It may look like a steampunk sewing machine, but today’s exhibit from the Scarborough Collections is actually a calculator, albeit a fairly primitive one when you compare it to today’s versions, which may well be embedded in your smartphone.
Its resemblance to a sewing machine, especially when it has its wooden cover on, may not be entirely coincidental – this fine piece of kit was produced by German company Grimme, Natalis and Co, who were better known, at first at least, for their sewing machines.
It was probably made for the British market – the company was based in Braunschweig in Germany, but stamped on the side of the machine here we see the British spelling of that city – Brunswick.
Grimme, Natalis and Co, or GNC, was formed in 1871 by Carl Grimme and Albert Natalis, who had previously produced sewing machines independently.
Natalis (1831-1904) had started making the machines which would revolutionise the home fashion industry in his own factory in 1866.
Demand was so huge that he was soon able to team up with former locksmith Carl Grimme (1836-1883) to open a second factory and iron casting works.
In November 1871, they bought a couple more factories and became Grimme, Natalis and Co, which eventually had branches in Moscow, Milan and Trieste.
Their success in that particular market, however, was relatively short-lived: by the 1880s they were facing increasingly fierce competition, not least from the American Singer Corporation, which was founded in the early 1850s and which still rules the roost in the sewing machine world today.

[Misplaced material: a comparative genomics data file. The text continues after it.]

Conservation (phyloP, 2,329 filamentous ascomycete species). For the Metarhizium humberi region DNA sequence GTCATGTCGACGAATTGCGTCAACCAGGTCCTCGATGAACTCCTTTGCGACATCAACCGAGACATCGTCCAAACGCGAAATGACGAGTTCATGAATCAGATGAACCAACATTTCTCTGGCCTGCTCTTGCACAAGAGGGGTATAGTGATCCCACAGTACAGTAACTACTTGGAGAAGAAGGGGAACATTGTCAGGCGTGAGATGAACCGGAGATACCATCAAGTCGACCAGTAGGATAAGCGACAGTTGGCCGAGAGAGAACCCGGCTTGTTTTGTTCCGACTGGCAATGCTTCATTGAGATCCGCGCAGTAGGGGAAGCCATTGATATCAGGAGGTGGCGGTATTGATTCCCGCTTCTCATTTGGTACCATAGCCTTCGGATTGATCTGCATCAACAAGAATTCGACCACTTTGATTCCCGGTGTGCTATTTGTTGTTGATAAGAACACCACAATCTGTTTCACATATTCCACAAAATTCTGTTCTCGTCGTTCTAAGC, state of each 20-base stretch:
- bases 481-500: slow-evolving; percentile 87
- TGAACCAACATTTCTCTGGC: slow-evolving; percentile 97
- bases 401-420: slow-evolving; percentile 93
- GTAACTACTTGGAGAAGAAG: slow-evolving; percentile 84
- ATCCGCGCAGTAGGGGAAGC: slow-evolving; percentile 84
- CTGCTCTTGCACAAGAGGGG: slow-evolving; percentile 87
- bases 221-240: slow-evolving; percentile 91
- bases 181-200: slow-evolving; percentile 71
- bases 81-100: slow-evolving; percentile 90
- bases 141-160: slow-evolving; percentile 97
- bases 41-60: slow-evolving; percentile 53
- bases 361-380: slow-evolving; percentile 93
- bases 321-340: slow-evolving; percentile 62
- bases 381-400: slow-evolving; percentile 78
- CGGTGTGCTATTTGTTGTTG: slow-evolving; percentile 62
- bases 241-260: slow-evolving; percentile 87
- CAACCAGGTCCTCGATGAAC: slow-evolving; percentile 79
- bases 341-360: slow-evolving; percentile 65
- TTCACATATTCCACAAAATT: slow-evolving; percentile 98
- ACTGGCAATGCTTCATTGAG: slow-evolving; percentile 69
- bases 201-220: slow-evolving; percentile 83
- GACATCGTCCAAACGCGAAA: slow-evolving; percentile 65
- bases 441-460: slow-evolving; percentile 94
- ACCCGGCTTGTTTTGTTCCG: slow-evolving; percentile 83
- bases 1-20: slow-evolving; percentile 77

GNC began to diversify, producing a wide range of domestic machines and implements, including ovens, gas furnaces, gas heaters, fans, patented duplex washing machines, wringers, shaping machines and cash registers.
In the 1890s GNC produced the first in a range of calculating machines which were to prove extremely successful, so much so that by the 1920s, with the company now known as Brunsviga-Maschinenwerke, Grimme, Natalis & Co AG, the calculator was by far and away its main product.
In 1959, the Olympia factory from Wilhelmshaven bought the company, and the name BRUNSVIGA served only as a brand from then on. Manufacturing ended at the Brunswick plant in 1979.
Our adding machine appears to be a Model A, which was manufactured between 1894 and 1920. And for all you calculator enthusiasts, here’s the science bit: there must be someone out there to whom the following makes sense…
It operated on a ‘pin wheel principle’, with a ‘rotating cursors input’. It was the first model ‘without clearance of input and 10th carry up to the 10th position, then butterfly clearance and 10th carry up to the 13th position, then 10th carry over all positions’.
A metal plate on the baseboard tells us it was distributed in this country by Block & Anderson, a maker and supplier of calculating and duplicating machines which operated between 1922 and 1968, with a head office in London, a factory on the Aycliffe Trading Estate in County Durham and ‘branches and agents throughout the world’.
If you worked in an office in the 1960s, you may well have used one of Block & Anderson’s ‘mechanised business aids’ – the Banda Spirit Duplicator (‘for economical multi-colour reproduction in one operation without the use of ink, stencils, or gelatine’); The Bandamail 500 Letter Opener (‘open your post without the fear of damage to contents at the rate of 500 letters a minute’) or the Victor Portable Adding Machine (‘weighing only one-and-a-half pounds and taking up about the same desk space as a telephone’).
The Grimme, Natalis and Co calculator is part of the Scarborough Collections, the name given to all the museum objects and artwork acquired by the borough over the years, and now in the care of Scarborough Museums Trust. For further information, please contact Collections Manager Jennifer Dunne on Jennifer.firstname.lastname@example.org or 01723 384510.